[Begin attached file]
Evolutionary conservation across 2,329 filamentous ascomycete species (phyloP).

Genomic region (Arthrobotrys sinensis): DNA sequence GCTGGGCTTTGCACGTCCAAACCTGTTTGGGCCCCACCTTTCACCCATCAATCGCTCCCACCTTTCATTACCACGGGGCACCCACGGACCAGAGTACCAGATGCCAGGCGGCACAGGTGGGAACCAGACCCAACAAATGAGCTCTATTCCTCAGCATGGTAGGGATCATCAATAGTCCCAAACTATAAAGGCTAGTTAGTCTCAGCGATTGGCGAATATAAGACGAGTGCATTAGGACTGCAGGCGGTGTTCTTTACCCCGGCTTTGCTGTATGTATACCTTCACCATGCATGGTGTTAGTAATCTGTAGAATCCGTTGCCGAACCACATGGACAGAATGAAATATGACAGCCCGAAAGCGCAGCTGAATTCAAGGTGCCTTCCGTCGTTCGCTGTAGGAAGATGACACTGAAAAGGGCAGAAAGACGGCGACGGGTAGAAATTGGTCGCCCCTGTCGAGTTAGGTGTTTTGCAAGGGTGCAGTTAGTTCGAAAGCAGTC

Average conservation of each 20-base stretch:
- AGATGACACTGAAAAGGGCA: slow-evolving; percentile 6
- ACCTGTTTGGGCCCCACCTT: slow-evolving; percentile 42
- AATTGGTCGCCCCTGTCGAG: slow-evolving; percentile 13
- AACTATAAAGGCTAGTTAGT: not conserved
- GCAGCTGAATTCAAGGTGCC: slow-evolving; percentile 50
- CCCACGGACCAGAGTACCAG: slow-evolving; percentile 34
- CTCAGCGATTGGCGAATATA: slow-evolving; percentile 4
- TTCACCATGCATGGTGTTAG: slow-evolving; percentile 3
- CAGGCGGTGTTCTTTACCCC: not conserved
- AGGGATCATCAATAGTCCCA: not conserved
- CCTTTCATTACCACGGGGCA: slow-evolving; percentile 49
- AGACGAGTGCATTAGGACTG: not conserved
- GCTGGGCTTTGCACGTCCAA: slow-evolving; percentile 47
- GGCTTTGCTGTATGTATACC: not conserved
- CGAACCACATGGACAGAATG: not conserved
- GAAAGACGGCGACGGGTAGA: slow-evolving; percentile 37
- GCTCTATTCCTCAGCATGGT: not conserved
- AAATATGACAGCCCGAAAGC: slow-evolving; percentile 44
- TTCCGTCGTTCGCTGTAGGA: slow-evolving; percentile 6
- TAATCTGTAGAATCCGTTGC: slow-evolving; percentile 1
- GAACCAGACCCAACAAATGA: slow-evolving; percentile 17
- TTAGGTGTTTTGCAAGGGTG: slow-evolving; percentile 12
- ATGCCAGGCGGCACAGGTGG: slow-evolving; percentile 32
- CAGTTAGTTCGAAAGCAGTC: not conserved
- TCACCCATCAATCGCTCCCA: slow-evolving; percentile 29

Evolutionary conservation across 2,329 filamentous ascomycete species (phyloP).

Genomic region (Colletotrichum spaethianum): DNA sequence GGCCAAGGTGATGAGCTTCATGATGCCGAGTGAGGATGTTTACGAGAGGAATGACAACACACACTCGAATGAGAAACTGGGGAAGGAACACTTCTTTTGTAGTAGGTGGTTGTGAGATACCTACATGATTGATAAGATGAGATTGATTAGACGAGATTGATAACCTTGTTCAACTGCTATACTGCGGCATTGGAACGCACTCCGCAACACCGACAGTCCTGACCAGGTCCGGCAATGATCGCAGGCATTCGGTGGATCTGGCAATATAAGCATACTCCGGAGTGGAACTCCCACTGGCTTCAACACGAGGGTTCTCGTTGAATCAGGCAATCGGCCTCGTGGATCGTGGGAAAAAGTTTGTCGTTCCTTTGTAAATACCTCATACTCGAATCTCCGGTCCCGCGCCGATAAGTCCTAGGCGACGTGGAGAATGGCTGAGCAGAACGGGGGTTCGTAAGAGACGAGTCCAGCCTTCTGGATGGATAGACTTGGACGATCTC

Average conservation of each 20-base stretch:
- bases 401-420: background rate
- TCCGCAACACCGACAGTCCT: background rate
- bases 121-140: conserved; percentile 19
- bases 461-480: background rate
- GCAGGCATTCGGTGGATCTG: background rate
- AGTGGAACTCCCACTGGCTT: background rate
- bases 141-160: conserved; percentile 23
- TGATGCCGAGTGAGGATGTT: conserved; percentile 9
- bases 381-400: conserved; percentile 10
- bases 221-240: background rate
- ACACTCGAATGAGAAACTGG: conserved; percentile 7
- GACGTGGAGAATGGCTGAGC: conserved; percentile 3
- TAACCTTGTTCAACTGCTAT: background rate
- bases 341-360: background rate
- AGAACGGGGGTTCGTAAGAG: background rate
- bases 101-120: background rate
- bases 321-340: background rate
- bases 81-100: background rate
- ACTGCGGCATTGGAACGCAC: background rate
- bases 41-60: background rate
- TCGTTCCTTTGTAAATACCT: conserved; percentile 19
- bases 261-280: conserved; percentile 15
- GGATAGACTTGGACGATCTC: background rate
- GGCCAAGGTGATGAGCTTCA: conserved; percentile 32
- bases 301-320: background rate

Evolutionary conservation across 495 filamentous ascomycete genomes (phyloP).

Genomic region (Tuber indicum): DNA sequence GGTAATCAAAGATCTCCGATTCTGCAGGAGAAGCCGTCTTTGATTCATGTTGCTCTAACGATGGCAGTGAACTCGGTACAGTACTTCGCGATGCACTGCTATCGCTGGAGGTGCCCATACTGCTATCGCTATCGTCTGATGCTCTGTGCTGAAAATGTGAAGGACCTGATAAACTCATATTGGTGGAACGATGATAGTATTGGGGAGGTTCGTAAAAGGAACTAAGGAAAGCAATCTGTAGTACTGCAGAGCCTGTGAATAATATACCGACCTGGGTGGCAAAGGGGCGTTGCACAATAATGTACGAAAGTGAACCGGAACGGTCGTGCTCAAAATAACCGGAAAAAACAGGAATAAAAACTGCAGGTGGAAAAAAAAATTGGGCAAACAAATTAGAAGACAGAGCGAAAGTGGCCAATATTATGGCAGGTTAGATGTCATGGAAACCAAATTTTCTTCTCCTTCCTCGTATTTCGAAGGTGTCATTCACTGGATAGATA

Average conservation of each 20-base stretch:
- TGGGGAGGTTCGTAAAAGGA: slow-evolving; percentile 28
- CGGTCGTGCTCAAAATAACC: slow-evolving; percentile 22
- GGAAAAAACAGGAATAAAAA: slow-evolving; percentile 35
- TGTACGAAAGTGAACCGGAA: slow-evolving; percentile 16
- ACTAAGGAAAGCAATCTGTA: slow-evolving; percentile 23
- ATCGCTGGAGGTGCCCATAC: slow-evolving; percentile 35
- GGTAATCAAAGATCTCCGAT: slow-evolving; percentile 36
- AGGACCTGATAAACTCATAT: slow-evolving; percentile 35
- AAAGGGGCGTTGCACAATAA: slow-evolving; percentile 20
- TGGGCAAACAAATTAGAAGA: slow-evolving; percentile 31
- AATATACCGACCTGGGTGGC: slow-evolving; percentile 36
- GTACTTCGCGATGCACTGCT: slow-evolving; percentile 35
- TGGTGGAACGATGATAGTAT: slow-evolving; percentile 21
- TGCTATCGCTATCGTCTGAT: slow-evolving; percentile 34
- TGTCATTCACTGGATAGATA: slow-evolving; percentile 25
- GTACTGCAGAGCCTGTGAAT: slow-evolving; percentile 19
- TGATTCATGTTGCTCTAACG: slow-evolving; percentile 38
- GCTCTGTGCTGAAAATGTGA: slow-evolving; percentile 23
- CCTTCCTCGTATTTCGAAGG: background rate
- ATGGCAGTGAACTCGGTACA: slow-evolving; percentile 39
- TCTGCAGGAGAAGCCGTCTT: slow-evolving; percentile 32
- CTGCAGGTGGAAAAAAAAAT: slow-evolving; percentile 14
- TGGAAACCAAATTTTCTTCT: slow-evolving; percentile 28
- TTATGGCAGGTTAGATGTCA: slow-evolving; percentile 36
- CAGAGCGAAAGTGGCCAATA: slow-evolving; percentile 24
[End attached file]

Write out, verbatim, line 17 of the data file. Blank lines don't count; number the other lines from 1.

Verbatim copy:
- GGCTTTGCTGTATGTATACC: not conserved